One of the biggest questions we get when it comes to iPhones/iPads is “why won’t Apple put Flash on it?”. While it has largely been speculative up to now, Steve laid down the law today and clearly laid out, in gruesome detail, why Flash won’t be on the devices now, or ever. There is no question that this is one of the most frank and brutally direct explanations I have ever seen and quite honestly I am extremely pleased he did it. You can read the article here to get all of the details we will gloss over here.
In my opinion the article can be summed up with these two paragraphs:
“The avalanche of media outlets offering their content for Apple’s mobile devices demonstrates that Flash is no longer necessary to watch video or consume any kind of web content. And the 200,000 apps on Apple’s App Store proves that Flash isn’t necessary for tens of thousands of developers to create graphically rich applications, including games.
New open standards created in the mobile era, such as HTML5, will win on mobile devices (and PCs too). Perhaps Adobe should focus more on creating great HTML5 tools for the future, and less on criticizing Apple for leaving the past behind.”
There is almost no more direct a way to say what had to be said to [hopefully] put this issue to rest for good. While some I know quite well may disagree with me I am not a) sad to see Flash officially banned from the device or b) of the mindset that this will affect anything when it comes to the constantly evolving ecosystem of the Apple universe. While this does not mean I am anti-Flash as a rule, I do share Apple’s opinion that this is not an appropriate solution for the device. Plain and simple.
What is even more disturbing to me is the increasingly loud clamor coming from the Adobe camp about Apple’s decision. It is even specifically called out in Steve’s rant that they should spend time developing an HTML 5 tool instead of waging a PR battle hinged on the argument that it is today’s de facto platform. Who honestly cares about today’s best. If Apple has done nothing over their lifespan it is that tomorrow has always been more important and ultimately vastly more interesting than today.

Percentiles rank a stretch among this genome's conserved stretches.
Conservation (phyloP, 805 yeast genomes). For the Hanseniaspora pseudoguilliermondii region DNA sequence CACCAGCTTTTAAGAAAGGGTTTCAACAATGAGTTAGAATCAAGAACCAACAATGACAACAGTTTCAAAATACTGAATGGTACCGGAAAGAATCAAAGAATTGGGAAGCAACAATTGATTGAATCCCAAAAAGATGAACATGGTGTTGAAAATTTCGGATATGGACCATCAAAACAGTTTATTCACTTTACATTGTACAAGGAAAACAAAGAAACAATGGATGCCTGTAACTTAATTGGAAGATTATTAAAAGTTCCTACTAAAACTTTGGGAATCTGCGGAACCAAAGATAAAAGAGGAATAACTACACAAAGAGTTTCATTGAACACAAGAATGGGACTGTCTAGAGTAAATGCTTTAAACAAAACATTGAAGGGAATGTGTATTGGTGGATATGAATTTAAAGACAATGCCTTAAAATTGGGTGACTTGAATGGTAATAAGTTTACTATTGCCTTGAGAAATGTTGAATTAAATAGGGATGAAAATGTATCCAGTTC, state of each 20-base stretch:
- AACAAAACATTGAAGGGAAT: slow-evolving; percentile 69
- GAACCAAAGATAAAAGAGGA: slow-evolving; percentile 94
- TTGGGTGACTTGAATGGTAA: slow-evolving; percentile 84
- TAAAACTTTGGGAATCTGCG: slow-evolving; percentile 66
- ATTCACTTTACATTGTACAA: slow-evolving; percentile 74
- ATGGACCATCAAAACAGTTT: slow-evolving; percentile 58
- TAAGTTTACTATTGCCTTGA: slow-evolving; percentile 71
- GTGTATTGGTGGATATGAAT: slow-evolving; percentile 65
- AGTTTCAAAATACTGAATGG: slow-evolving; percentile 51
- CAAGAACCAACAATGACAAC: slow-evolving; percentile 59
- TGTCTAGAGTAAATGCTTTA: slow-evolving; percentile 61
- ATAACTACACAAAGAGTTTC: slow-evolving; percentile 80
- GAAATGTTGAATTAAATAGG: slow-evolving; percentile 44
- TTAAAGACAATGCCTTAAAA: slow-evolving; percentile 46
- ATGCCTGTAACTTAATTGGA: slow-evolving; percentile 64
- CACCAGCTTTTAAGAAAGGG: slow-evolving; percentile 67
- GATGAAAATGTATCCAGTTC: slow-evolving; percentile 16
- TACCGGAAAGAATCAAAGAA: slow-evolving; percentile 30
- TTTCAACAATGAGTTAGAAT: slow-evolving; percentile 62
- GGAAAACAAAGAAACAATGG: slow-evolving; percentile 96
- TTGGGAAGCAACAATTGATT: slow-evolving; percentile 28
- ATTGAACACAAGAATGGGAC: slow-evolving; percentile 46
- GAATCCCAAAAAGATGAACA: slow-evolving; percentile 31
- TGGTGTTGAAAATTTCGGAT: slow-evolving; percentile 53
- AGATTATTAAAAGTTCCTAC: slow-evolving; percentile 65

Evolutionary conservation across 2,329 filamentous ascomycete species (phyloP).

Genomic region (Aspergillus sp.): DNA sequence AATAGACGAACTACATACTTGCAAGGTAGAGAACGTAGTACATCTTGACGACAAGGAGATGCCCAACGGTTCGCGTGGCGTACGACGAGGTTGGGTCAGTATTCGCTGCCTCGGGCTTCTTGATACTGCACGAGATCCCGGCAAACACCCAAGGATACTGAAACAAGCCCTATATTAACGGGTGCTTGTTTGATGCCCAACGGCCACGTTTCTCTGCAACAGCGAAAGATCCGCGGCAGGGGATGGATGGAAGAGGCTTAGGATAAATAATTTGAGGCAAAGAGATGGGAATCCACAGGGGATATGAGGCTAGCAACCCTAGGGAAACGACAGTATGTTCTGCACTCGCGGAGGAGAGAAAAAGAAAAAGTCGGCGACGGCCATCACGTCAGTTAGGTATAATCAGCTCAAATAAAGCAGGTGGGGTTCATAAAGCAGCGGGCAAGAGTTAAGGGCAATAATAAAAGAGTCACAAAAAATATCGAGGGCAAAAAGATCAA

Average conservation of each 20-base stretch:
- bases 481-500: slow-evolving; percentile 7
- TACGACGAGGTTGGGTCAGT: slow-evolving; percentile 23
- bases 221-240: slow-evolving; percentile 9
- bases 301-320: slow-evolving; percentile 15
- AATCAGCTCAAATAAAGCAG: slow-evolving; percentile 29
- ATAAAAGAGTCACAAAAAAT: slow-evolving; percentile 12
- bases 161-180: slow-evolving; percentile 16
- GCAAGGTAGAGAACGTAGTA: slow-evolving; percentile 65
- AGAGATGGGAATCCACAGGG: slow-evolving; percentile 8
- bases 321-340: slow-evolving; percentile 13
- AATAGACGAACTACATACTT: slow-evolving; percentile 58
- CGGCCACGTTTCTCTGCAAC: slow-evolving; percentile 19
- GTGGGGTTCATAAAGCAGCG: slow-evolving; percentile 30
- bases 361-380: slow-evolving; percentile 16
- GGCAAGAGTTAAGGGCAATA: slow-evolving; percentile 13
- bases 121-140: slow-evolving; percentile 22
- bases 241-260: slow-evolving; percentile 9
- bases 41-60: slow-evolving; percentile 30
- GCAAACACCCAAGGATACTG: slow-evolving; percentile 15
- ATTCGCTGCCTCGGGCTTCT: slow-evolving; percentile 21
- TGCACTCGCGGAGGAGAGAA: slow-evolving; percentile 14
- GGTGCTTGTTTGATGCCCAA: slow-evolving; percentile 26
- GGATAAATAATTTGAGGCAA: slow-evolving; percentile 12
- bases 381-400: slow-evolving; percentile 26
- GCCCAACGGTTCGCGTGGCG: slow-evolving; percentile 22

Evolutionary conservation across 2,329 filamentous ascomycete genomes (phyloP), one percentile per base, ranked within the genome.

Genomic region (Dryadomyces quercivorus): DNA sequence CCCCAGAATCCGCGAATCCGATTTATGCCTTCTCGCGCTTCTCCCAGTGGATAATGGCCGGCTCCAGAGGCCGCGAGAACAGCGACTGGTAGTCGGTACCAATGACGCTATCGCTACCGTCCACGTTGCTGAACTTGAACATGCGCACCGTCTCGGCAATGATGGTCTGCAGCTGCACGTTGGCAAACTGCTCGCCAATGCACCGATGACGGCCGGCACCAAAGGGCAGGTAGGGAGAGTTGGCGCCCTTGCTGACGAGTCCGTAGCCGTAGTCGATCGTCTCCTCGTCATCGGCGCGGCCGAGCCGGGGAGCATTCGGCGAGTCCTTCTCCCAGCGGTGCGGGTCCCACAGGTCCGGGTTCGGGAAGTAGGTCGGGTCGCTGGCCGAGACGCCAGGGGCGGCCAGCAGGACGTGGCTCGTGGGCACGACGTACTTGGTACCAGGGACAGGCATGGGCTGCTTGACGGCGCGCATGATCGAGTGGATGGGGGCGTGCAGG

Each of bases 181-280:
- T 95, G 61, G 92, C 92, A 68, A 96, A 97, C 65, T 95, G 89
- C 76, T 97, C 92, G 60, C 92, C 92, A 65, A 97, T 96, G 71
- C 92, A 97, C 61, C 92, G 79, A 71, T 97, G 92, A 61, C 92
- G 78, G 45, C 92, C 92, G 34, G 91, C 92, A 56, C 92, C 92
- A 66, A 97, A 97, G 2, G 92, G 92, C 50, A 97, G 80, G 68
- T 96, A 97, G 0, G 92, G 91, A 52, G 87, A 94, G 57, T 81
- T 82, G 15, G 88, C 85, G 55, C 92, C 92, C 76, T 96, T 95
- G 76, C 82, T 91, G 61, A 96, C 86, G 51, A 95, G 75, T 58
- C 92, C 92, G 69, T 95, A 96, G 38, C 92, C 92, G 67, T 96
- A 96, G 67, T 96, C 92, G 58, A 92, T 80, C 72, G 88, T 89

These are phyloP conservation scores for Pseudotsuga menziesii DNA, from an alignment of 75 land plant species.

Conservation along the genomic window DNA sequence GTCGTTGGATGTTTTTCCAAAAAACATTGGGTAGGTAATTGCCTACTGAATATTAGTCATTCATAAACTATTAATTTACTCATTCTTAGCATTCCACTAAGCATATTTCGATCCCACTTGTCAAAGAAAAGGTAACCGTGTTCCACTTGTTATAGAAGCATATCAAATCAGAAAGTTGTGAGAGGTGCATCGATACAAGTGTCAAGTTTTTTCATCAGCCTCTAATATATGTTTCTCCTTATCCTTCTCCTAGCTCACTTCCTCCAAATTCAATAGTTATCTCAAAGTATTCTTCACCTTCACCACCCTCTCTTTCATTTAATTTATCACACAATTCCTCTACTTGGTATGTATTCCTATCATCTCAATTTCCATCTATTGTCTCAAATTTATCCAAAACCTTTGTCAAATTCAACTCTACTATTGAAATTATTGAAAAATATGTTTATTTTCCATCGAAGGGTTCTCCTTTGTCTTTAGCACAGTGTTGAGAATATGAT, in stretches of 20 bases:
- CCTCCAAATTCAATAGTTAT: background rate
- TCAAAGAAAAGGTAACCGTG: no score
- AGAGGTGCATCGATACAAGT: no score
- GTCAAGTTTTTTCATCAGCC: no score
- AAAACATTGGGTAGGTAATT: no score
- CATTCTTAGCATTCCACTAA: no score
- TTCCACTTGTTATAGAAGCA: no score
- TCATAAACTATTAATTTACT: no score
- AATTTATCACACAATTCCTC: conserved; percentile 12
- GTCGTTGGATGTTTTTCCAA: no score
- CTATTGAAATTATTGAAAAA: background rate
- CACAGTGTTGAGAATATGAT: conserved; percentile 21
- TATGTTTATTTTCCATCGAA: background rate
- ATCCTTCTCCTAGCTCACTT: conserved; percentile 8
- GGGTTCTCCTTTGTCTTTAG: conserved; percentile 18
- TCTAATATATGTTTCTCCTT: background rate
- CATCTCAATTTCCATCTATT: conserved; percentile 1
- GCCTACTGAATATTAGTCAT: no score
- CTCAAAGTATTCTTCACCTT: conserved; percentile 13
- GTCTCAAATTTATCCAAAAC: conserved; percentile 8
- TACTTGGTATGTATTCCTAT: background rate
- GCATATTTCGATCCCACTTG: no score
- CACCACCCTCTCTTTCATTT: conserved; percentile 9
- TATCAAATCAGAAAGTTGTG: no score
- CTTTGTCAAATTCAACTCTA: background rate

Being in the web design and development world for quite some time now we have an inside look at our peer’s perceptions and opinions of where the industry is heading. Not one that I have seen can say that HTML 5 does not stand a solid chance of relieving Flash of its crown in the very near future. To this end I struggle to understand why anyone would make such obviously short sighted commentary instead of getting off their butts and making the product better.
Lastly, to build on a previous theme here of Apple not being the only one, just the loudest, I call to attention another excerpt from the decree:
“In addition, Flash has not performed well on mobile devices. We have routinely asked Adobe to show us Flash performing well on a mobile device, any mobile device, for a few years now. We have never seen it. Adobe publicly said that Flash would ship on a smartphone in early 2009, then the second half of 2009, then the first half of 2010, and now they say the second half of 2010. We think it will eventually ship, but we’re glad we didn’t hold our breath. Who knows how it will perform?”
While I cannot imagine what Adobe could possibly say back to this, I do look forward to seeing what they come up with.